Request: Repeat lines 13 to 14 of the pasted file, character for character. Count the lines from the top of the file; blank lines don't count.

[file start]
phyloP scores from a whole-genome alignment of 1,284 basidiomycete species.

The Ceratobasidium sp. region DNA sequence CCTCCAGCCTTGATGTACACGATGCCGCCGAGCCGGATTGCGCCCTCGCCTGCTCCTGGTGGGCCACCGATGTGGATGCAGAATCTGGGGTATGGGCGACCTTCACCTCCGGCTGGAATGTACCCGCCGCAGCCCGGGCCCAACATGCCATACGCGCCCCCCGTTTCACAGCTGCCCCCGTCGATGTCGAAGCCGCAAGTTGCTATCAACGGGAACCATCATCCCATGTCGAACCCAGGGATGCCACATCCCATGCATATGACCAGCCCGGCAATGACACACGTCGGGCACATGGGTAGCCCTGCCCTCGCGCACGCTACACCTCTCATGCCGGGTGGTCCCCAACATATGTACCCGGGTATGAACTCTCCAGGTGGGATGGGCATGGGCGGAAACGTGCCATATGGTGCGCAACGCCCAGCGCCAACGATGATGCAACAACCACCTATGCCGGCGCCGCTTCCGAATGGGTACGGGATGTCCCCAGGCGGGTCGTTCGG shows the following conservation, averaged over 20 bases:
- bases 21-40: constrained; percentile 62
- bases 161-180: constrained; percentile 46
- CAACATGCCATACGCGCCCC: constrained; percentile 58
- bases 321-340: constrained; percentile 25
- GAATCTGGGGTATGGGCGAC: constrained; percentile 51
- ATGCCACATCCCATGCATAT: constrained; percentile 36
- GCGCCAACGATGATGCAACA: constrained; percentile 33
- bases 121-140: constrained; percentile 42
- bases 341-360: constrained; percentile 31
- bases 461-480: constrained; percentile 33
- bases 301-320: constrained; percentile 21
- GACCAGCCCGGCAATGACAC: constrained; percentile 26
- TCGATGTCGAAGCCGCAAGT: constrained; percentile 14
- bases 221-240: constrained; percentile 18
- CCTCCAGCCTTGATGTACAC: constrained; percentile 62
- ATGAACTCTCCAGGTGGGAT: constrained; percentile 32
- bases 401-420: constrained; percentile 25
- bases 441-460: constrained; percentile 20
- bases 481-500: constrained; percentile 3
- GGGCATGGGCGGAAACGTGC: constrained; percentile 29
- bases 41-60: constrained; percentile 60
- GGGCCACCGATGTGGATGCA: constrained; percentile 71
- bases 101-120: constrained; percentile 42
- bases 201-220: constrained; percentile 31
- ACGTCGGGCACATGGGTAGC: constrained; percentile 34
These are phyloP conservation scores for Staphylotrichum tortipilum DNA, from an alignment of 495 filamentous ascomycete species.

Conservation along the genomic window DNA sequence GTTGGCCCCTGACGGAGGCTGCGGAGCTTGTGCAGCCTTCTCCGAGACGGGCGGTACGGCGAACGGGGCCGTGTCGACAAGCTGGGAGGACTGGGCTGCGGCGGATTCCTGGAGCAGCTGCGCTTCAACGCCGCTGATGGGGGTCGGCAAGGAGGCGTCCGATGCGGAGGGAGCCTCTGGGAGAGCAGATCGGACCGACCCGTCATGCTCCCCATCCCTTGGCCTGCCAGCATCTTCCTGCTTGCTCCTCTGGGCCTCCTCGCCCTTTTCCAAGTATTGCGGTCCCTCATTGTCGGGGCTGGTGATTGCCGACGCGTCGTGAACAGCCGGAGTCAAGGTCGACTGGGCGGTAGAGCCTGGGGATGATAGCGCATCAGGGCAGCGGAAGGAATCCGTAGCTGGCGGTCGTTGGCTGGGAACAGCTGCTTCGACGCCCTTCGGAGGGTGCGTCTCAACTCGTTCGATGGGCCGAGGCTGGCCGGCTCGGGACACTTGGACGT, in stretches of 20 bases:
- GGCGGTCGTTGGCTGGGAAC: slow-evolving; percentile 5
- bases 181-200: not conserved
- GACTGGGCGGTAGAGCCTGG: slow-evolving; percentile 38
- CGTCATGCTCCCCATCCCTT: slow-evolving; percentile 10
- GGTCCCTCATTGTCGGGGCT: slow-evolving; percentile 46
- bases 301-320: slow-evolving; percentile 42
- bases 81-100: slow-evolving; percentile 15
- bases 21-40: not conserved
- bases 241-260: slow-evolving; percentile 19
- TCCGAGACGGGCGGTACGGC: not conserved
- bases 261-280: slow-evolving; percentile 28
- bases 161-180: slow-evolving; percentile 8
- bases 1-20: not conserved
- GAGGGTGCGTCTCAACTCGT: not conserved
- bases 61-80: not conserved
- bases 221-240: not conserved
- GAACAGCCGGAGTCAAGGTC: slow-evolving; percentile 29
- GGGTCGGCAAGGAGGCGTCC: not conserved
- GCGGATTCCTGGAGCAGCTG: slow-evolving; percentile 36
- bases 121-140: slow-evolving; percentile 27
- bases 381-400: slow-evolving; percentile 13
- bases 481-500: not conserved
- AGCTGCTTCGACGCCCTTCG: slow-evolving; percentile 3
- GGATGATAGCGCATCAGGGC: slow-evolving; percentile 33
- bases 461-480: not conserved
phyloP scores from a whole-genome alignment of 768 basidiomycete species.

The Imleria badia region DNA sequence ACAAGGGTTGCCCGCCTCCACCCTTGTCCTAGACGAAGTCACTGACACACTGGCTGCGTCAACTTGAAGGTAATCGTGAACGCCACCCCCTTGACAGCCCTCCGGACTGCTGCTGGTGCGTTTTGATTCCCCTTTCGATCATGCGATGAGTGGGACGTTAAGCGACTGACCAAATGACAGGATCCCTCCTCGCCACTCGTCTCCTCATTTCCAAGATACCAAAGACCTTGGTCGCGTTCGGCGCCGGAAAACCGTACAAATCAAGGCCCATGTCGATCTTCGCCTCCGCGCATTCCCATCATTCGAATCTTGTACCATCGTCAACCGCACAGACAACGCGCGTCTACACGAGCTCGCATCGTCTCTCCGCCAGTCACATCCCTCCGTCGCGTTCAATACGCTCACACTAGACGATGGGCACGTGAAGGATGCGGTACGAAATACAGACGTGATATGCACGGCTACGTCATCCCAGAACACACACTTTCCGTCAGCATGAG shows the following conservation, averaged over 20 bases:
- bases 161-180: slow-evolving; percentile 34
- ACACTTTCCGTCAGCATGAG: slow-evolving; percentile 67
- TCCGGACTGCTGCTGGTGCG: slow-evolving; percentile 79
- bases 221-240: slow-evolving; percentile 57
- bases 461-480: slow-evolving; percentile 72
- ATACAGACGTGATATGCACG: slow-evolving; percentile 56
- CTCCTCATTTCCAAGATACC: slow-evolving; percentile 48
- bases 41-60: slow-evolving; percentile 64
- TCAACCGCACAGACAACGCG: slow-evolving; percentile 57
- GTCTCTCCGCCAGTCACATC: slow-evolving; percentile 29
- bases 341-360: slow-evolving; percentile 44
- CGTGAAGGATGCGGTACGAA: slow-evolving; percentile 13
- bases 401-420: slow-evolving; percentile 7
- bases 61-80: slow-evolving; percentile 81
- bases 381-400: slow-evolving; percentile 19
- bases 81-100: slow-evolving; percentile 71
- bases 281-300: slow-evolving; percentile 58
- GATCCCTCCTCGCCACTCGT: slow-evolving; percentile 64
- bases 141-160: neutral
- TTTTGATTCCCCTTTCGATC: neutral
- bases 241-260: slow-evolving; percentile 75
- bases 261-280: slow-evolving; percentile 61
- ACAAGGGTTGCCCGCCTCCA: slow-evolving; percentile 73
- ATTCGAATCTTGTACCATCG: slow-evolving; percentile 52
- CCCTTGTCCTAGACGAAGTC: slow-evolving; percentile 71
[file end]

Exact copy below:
- bases 301-320: constrained; percentile 21
- GACCAGCCCGGCAATGACAC: constrained; percentile 26